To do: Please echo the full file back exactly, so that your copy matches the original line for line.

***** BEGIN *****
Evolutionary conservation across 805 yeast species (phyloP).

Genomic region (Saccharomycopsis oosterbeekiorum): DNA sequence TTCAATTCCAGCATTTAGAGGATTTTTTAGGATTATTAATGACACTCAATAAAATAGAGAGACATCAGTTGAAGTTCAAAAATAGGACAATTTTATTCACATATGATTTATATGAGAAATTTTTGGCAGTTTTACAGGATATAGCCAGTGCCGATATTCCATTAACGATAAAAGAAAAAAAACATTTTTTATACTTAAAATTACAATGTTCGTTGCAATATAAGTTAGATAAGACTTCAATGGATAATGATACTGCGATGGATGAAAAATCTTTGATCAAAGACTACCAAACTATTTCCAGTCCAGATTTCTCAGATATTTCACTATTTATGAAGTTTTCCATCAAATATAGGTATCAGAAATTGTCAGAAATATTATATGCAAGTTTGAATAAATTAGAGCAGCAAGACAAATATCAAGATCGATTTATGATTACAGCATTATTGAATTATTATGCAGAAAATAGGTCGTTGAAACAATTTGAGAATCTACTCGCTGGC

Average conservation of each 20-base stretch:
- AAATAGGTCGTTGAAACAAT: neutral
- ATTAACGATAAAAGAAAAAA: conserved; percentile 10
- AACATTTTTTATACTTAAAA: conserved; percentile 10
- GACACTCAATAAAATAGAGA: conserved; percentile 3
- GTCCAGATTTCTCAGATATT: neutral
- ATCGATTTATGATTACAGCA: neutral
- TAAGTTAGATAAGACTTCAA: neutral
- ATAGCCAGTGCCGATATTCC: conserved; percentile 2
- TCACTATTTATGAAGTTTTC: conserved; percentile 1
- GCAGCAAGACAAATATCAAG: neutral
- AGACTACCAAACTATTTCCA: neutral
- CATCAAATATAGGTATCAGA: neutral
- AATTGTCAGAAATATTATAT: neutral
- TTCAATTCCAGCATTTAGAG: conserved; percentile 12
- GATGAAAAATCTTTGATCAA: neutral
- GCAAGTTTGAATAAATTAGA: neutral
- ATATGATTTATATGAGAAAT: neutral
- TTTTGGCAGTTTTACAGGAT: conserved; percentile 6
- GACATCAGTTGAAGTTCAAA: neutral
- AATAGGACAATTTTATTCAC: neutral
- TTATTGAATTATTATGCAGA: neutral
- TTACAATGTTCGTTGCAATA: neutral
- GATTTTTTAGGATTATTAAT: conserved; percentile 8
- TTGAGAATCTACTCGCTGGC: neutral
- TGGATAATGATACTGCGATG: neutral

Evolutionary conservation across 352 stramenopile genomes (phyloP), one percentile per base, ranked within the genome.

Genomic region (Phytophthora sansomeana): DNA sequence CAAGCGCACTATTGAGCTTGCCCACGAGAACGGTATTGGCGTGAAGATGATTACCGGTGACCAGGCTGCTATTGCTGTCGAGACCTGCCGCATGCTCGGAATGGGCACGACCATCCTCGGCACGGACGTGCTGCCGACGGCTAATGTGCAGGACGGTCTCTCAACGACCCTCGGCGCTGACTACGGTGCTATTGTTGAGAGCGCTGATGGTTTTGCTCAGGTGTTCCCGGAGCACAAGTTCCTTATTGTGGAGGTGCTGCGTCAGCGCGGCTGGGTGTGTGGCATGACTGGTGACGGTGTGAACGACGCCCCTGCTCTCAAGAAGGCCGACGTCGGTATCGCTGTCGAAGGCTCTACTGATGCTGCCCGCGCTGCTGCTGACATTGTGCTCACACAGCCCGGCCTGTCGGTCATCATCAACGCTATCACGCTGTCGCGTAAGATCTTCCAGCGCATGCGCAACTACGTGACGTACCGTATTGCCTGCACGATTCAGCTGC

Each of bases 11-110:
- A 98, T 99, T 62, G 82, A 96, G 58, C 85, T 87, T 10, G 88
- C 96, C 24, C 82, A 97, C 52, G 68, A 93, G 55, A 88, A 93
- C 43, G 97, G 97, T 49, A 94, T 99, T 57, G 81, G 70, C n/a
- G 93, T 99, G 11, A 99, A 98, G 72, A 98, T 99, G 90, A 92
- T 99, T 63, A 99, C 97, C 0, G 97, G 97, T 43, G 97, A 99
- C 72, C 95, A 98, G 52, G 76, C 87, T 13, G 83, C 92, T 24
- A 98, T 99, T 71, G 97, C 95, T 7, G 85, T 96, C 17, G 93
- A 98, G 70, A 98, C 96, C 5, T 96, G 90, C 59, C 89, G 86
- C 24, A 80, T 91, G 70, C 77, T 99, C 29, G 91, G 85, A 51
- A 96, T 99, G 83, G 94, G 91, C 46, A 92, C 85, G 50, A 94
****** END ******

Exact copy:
Evolutionary conservation across 805 yeast species (phyloP).

Genomic region (Saccharomycopsis oosterbeekiorum): DNA sequence TTCAATTCCAGCATTTAGAGGATTTTTTAGGATTATTAATGACACTCAATAAAATAGAGAGACATCAGTTGAAGTTCAAAAATAGGACAATTTTATTCACATATGATTTATATGAGAAATTTTTGGCAGTTTTACAGGATATAGCCAGTGCCGATATTCCATTAACGATAAAAGAAAAAAAACATTTTTTATACTTAAAATTACAATGTTCGTTGCAATATAAGTTAGATAAGACTTCAATGGATAATGATACTGCGATGGATGAAAAATCTTTGATCAAAGACTACCAAACTATTTCCAGTCCAGATTTCTCAGATATTTCACTATTTATGAAGTTTTCCATCAAATATAGGTATCAGAAATTGTCAGAAATATTATATGCAAGTTTGAATAAATTAGAGCAGCAAGACAAATATCAAGATCGATTTATGATTACAGCATTATTGAATTATTATGCAGAAAATAGGTCGTTGAAACAATTTGAGAATCTACTCGCTGGC

Average conservation of each 20-base stretch:
- AAATAGGTCGTTGAAACAAT: neutral
- ATTAACGATAAAAGAAAAAA: conserved; percentile 10
- AACATTTTTTATACTTAAAA: conserved; percentile 10
- GACACTCAATAAAATAGAGA: conserved; percentile 3
- GTCCAGATTTCTCAGATATT: neutral
- ATCGATTTATGATTACAGCA: neutral
- TAAGTTAGATAAGACTTCAA: neutral
- ATAGCCAGTGCCGATATTCC: conserved; percentile 2
- TCACTATTTATGAAGTTTTC: conserved; percentile 1
- GCAGCAAGACAAATATCAAG: neutral
- AGACTACCAAACTATTTCCA: neutral
- CATCAAATATAGGTATCAGA: neutral
- AATTGTCAGAAATATTATAT: neutral
- TTCAATTCCAGCATTTAGAG: conserved; percentile 12
- GATGAAAAATCTTTGATCAA: neutral
- GCAAGTTTGAATAAATTAGA: neutral
- ATATGATTTATATGAGAAAT: neutral
- TTTTGGCAGTTTTACAGGAT: conserved; percentile 6
- GACATCAGTTGAAGTTCAAA: neutral
- AATAGGACAATTTTATTCAC: neutral
- TTATTGAATTATTATGCAGA: neutral
- TTACAATGTTCGTTGCAATA: neutral
- GATTTTTTAGGATTATTAAT: conserved; percentile 8
- TTGAGAATCTACTCGCTGGC: neutral
- TGGATAATGATACTGCGATG: neutral

Evolutionary conservation across 352 stramenopile genomes (phyloP), one percentile per base, ranked within the genome.

Genomic region (Phytophthora sansomeana): DNA sequence CAAGCGCACTATTGAGCTTGCCCACGAGAACGGTATTGGCGTGAAGATGATTACCGGTGACCAGGCTGCTATTGCTGTCGAGACCTGCCGCATGCTCGGAATGGGCACGACCATCCTCGGCACGGACGTGCTGCCGACGGCTAATGTGCAGGACGGTCTCTCAACGACCCTCGGCGCTGACTACGGTGCTATTGTTGAGAGCGCTGATGGTTTTGCTCAGGTGTTCCCGGAGCACAAGTTCCTTATTGTGGAGGTGCTGCGTCAGCGCGGCTGGGTGTGTGGCATGACTGGTGACGGTGTGAACGACGCCCCTGCTCTCAAGAAGGCCGACGTCGGTATCGCTGTCGAAGGCTCTACTGATGCTGCCCGCGCTGCTGCTGACATTGTGCTCACACAGCCCGGCCTGTCGGTCATCATCAACGCTATCACGCTGTCGCGTAAGATCTTCCAGCGCATGCGCAACTACGTGACGTACCGTATTGCCTGCACGATTCAGCTGC

Each of bases 11-110:
- A 98, T 99, T 62, G 82, A 96, G 58, C 85, T 87, T 10, G 88
- C 96, C 24, C 82, A 97, C 52, G 68, A 93, G 55, A 88, A 93
- C 43, G 97, G 97, T 49, A 94, T 99, T 57, G 81, G 70, C n/a
- G 93, T 99, G 11, A 99, A 98, G 72, A 98, T 99, G 90, A 92
- T 99, T 63, A 99, C 97, C 0, G 97, G 97, T 43, G 97, A 99
- C 72, C 95, A 98, G 52, G 76, C 87, T 13, G 83, C 92, T 24
- A 98, T 99, T 71, G 97, C 95, T 7, G 85, T 96, C 17, G 93
- A 98, G 70, A 98, C 96, C 5, T 96, G 90, C 59, C 89, G 86
- C 24, A 80, T 91, G 70, C 77, T 99, C 29, G 91, G 85, A 51
- A 96, T 99, G 83, G 94, G 91, C 46, A 92, C 85, G 50, A 94